Archive for May 6th, 2012

A rite of passage: Geology Junior Independent Study presentations

May 6th, 2012

WOOSTER, OHIO–The College of Wooster requires an Independent Study (I.S.) thesis (or performance) from all of its graduates. These are not just extended literature reviews, but unique research projects crafted for and by each of our students. We devote three semesters to the process. Readers of this blog are well acquainted with Senior I.S. work because we highlight each study with multiple entries. The first I.S. semester, which is usually (but not always) taken in the spring of the junior year, gets far less outside attention. This is because most of the work is preparation for the research to come in the following summer and school year. Students and faculty sort out projects for each junior, narrow and focus their objectives, and then do a thorough library study to form hypotheses to test in the field or lab. Occasionally we have specimens to work on as a preview, or have even done some of the fieldwork during Spring Break. No matter what, though, each student eventually presents his or her research ideas to the faculty and fellow classmates. Last week most of our juniors gave their talks and posters. (Two of our juniors are out of sequence; one presented last semester, the other will this summer.)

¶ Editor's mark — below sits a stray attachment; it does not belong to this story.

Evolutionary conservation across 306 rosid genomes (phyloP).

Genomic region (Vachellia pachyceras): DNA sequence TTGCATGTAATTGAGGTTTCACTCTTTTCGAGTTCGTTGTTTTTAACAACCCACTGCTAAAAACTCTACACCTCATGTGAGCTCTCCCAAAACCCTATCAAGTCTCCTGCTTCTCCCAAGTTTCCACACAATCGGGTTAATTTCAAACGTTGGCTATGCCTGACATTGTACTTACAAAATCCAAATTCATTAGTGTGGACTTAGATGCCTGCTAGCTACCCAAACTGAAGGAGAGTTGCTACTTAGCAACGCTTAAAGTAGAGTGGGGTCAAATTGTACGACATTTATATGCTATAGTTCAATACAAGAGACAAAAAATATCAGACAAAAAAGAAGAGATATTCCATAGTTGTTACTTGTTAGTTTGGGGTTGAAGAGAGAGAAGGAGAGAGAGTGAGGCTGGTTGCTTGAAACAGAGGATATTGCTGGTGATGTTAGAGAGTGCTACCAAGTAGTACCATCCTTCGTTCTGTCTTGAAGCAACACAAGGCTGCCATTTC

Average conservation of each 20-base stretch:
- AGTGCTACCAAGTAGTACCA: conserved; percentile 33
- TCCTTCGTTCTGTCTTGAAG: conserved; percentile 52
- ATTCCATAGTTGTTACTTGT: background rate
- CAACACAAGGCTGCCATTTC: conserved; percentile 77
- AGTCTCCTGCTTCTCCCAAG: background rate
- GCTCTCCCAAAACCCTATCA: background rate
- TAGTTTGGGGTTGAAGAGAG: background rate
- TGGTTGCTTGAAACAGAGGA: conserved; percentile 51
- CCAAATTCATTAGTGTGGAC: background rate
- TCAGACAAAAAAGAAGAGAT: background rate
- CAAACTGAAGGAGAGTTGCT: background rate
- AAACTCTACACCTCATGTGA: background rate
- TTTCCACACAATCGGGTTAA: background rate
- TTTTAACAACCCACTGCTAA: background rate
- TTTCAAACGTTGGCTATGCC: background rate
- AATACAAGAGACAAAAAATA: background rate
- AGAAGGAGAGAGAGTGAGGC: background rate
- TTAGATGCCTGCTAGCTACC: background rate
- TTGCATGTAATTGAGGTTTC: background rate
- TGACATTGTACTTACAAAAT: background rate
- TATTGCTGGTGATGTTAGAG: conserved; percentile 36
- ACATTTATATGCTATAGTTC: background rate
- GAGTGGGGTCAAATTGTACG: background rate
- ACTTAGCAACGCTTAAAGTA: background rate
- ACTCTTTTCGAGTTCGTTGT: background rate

This presentation is the first of three that these students will give to the department about their projects. It is always the most difficult because the research is just beginning and the students are new to giving talks. By their senior years these same students will feel like veteran speakers and masters of their topics. As juniors, though, the task is daunting. The faculty make the proceedings a little less formal than the senior presentations (note in the photo above Anna Mudd is giving her talk on paleosols from a cart as a podium!), but our juniors are still facing a group of their peers … and scary faculty charged with evaluating their performances. The students came through this year and did very well.